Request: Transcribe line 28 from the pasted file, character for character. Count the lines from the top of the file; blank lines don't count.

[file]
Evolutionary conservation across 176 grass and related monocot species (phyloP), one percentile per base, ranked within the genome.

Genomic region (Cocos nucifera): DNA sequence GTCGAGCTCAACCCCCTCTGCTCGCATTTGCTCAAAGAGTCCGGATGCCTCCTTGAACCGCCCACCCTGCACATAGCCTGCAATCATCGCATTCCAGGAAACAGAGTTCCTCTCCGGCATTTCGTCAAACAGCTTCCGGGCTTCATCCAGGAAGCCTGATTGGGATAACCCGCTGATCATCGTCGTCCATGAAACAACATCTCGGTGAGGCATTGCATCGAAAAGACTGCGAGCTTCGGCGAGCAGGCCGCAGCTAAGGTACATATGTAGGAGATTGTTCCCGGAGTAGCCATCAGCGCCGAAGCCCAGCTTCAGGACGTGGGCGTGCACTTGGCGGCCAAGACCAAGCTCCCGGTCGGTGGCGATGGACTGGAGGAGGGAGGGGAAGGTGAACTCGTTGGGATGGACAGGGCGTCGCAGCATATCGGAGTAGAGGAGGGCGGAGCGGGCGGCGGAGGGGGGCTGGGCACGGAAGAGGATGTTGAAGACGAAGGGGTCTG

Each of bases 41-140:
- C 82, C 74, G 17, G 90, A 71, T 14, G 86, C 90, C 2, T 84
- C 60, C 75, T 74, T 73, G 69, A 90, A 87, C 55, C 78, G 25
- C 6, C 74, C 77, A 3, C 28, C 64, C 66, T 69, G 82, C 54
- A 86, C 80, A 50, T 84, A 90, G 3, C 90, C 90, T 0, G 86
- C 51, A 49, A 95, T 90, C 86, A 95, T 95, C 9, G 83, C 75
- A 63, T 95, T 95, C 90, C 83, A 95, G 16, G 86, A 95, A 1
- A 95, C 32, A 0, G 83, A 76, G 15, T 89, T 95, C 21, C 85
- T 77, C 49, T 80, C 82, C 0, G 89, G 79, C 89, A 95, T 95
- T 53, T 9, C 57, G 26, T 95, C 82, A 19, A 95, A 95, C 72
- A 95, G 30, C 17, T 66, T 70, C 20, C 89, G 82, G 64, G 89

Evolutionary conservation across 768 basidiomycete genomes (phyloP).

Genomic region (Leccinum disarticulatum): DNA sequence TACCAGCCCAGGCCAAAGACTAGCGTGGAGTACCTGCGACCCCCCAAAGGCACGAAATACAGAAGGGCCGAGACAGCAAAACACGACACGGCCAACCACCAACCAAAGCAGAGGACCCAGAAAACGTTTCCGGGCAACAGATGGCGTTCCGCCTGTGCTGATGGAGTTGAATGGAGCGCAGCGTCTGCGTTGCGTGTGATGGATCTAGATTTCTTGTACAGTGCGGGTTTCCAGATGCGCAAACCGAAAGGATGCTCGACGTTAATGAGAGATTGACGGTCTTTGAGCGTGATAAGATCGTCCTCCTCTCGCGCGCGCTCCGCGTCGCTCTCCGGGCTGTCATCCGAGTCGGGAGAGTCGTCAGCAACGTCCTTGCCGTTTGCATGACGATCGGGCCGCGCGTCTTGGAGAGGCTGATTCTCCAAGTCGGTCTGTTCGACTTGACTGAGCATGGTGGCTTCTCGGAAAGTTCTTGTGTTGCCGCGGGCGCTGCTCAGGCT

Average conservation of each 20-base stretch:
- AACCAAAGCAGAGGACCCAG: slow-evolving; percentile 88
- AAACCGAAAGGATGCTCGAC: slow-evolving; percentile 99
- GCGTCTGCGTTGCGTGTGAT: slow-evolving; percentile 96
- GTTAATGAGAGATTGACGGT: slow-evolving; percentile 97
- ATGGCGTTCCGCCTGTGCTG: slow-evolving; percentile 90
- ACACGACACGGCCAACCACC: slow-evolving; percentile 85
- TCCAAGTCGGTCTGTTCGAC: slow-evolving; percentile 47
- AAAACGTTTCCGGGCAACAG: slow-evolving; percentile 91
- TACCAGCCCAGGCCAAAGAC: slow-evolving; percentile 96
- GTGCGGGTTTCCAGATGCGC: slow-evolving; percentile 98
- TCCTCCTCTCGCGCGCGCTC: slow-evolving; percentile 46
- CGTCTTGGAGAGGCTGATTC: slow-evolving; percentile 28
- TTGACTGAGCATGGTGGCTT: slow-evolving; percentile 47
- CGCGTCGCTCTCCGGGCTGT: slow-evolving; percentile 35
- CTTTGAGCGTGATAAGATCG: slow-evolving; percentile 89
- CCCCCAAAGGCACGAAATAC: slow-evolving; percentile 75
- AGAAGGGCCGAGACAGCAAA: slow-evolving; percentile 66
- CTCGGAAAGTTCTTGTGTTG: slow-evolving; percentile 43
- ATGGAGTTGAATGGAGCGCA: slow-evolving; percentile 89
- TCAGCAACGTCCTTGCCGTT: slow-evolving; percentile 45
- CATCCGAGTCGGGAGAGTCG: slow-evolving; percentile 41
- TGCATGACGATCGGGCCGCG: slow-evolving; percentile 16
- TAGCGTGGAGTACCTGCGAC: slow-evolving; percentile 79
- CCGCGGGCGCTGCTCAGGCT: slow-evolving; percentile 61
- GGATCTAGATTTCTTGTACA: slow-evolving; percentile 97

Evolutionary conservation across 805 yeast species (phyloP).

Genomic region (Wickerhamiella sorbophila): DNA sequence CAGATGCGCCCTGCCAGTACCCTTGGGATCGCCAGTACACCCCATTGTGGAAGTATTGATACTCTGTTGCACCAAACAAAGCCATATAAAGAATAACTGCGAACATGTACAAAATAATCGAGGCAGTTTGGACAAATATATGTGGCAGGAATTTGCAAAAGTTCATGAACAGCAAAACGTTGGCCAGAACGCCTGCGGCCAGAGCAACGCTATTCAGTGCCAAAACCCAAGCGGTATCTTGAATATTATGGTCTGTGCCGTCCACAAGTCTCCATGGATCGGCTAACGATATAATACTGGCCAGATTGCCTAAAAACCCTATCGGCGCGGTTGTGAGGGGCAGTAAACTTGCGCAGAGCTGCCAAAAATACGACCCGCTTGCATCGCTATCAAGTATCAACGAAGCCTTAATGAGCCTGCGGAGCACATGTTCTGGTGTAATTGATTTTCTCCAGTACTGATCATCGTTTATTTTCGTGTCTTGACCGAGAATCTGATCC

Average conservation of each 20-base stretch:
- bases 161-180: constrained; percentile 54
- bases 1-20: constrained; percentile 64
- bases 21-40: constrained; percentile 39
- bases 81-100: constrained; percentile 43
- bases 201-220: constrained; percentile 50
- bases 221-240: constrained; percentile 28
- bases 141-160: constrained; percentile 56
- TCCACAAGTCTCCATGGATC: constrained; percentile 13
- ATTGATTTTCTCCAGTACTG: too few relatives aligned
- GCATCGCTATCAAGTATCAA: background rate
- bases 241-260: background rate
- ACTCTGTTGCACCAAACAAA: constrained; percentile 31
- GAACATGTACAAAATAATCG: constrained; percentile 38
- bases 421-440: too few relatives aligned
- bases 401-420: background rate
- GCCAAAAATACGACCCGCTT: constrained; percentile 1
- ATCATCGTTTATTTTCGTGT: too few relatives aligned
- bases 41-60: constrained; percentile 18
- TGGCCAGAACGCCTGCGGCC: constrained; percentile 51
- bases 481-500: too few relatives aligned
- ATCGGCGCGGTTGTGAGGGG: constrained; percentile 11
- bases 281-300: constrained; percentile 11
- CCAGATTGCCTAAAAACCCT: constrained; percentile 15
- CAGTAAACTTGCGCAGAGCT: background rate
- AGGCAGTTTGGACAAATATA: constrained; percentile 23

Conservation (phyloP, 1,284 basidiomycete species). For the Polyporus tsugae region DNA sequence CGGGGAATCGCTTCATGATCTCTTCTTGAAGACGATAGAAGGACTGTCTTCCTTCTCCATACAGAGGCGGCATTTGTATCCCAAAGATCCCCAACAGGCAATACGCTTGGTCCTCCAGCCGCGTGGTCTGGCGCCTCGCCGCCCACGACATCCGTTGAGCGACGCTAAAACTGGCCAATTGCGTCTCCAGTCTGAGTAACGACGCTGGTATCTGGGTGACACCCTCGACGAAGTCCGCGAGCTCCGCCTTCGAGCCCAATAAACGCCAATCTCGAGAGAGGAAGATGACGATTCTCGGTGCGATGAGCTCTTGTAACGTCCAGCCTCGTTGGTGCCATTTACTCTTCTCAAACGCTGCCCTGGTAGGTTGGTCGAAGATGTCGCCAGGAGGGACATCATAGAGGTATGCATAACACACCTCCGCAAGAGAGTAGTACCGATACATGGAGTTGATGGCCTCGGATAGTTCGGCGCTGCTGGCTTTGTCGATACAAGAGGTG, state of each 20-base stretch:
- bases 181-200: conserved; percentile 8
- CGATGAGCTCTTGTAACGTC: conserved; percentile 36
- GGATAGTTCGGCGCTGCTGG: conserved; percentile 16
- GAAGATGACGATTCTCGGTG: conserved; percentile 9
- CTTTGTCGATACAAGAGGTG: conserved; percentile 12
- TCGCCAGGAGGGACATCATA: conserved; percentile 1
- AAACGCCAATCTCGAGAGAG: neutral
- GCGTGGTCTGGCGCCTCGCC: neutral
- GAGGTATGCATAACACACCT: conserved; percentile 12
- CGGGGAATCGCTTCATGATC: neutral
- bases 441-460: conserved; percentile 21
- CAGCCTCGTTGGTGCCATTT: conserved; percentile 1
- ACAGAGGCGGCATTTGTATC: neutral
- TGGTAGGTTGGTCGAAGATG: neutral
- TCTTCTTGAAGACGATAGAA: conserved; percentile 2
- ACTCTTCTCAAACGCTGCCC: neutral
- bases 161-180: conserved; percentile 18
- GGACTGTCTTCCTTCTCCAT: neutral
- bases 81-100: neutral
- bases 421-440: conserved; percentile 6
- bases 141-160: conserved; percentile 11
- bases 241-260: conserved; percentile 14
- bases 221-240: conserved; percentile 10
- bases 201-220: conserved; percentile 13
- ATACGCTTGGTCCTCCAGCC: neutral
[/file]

- CGTCTTGGAGAGGCTGATTC: slow-evolving; percentile 28